Perhaps it’s too easy to view Tales from the Territories, the new wrestling docu-series co-produced by Vice Studios Canada and Seven Bucks Productions, as “Dark Side Light”, rising as it has from the ashes of the Evan Husney/Jason Eisener Dark Side of the Ring series. It’s also true, however. Accompanied by the same hazy flashback clips as Dark Side and telling tales of some of wrestling’s most entertaining stories from behind the curtain, Tales from the Territories opens its first season with a pretty safe episode of wrestling veterans sitting around and spinning yarns about the good ol’ days.
It’s like Dark Side of the Ring, Legends House, and Table for 3 all wrapped up in one show.
Dwayne Johnson, serving as one of the executive producers, lends his voice to the opening credits with a tip of the hat to the days when passionate fans still believed (almost giving it a kind of Christmas special vibe). He then checks out, leaving the rest of the show to narrator Sean K. Robb and the wrestlers themselves. A roundtable of Dutch Mantell, Jimmy Hart, Jerry and Jeff Jarrett, and Jerry Lawler are your guides to the golden age of the Continental Wrestling Federation, better known to fans simply as the Memphis Territory.
It’s an era when knives were drawn, guns were pulled, and being attacked by outraged fans was the stamp of approval for a show well done. Jeff Jarrett, flashing a close-up shot of his WWE Hall of Fame ring — like really obviously focusing on it — says that fans treated the wrestlers like their favourite sports teams and were invested in the rivalries, as opposed to today where people are fans of the whole show or the business itself, like a Broadway show.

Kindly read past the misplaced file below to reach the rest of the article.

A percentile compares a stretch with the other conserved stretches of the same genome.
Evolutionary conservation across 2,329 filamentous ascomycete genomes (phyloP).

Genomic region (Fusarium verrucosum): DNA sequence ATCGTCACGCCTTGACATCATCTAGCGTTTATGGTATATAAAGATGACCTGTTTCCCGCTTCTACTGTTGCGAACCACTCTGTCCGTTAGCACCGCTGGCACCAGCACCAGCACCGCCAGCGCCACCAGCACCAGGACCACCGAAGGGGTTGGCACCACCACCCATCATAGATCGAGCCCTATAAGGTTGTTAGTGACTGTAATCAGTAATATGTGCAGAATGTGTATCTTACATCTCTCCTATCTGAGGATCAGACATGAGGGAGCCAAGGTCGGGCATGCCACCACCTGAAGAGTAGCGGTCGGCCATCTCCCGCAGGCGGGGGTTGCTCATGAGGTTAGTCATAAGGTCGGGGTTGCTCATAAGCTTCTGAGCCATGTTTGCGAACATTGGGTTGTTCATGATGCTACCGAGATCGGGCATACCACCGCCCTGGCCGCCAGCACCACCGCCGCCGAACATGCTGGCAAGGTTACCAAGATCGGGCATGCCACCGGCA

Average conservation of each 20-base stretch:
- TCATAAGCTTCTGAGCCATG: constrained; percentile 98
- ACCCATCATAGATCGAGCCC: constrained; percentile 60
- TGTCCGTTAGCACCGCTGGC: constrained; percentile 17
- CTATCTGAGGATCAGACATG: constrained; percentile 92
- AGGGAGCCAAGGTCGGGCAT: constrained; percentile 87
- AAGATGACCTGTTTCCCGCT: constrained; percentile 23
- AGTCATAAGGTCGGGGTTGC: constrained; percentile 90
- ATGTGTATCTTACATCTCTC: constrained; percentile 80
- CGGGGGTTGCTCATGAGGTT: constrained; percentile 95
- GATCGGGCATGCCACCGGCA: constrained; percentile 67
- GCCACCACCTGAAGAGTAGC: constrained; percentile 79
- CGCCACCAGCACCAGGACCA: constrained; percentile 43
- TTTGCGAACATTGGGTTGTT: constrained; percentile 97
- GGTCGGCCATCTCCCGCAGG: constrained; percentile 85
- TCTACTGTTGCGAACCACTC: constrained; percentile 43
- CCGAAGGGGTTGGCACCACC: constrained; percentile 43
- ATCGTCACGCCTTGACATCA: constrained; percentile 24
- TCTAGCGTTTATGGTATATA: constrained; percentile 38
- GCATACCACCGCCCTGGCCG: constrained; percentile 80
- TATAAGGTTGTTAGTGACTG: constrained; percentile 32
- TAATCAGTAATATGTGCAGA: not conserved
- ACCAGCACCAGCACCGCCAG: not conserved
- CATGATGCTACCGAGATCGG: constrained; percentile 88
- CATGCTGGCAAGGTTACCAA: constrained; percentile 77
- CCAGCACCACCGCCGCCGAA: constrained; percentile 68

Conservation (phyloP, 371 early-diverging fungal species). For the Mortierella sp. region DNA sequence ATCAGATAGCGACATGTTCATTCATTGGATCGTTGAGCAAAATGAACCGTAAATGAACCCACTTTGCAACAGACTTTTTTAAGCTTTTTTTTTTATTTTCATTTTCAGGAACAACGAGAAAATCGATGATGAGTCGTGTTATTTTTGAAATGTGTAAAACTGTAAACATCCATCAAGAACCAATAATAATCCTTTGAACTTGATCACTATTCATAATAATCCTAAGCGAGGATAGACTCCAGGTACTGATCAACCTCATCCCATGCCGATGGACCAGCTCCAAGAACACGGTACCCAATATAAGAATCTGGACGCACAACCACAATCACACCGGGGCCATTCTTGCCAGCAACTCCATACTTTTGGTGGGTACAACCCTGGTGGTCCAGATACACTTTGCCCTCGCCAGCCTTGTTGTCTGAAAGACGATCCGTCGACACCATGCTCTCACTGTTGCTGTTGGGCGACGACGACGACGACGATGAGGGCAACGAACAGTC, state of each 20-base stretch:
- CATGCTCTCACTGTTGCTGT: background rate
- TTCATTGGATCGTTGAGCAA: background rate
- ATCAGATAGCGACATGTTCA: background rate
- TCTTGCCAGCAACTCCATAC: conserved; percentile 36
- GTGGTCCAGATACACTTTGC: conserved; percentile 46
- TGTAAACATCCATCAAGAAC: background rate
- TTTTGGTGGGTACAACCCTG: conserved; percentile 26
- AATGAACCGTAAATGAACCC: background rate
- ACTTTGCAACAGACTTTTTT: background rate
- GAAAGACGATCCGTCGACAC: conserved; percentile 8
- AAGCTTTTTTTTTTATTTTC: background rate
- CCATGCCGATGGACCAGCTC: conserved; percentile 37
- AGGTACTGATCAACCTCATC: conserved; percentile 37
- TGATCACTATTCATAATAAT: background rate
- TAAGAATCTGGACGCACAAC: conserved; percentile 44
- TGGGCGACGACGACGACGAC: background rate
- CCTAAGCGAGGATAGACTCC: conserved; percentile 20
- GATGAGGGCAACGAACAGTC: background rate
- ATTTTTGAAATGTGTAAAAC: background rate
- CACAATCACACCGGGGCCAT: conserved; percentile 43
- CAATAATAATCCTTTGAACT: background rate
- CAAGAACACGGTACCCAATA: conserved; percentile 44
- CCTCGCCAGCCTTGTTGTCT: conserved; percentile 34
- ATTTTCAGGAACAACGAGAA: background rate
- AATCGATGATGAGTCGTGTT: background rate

Lawler talks about being forced to work hard to entertain the fans who would come back every week, and working even harder to try and draw them back for the week after. Tales are told of fans getting too close to the action (landing a homemade blow dart in Hart’s rear end, for example), after which local police would simply bring the intruder into a room in the back and let the wrestlers beat them out of wanting to do it again. Old school, punitive action, to be sure.
The story of Mario Galento is told a little more seriously, and is the highlight of the episode. As Jerry Jarrett tells it, Nashville promoter Roy Welch, suffering the early stages of Alzheimer’s disease, is suspicious of Jarrett trying to squeeze in on his territory. In response, he sends journeyman wrestler Mario Galento to send a warning. Jarrett is in a match versus Lawler when Galento enters the ring and attacks him, so Jarrett goes back to his shoot training, goes straight for Galento’s eye, and takes one out.
Lawler and his manager Sam Bass continue the attack, after which Lawler, in an admittedly impressive move considering what was happening, gets on a mic and sticks to kayfabe by explaining that he helped Jarrett because he’s the only one who gets to beat him up. Galento keeps coming after Jarrett with a night stick, but Jerry attacks Galento as he’s rolling into the ring — which, honestly, every wrestler knows that’s going to happen when you enter the ring like that.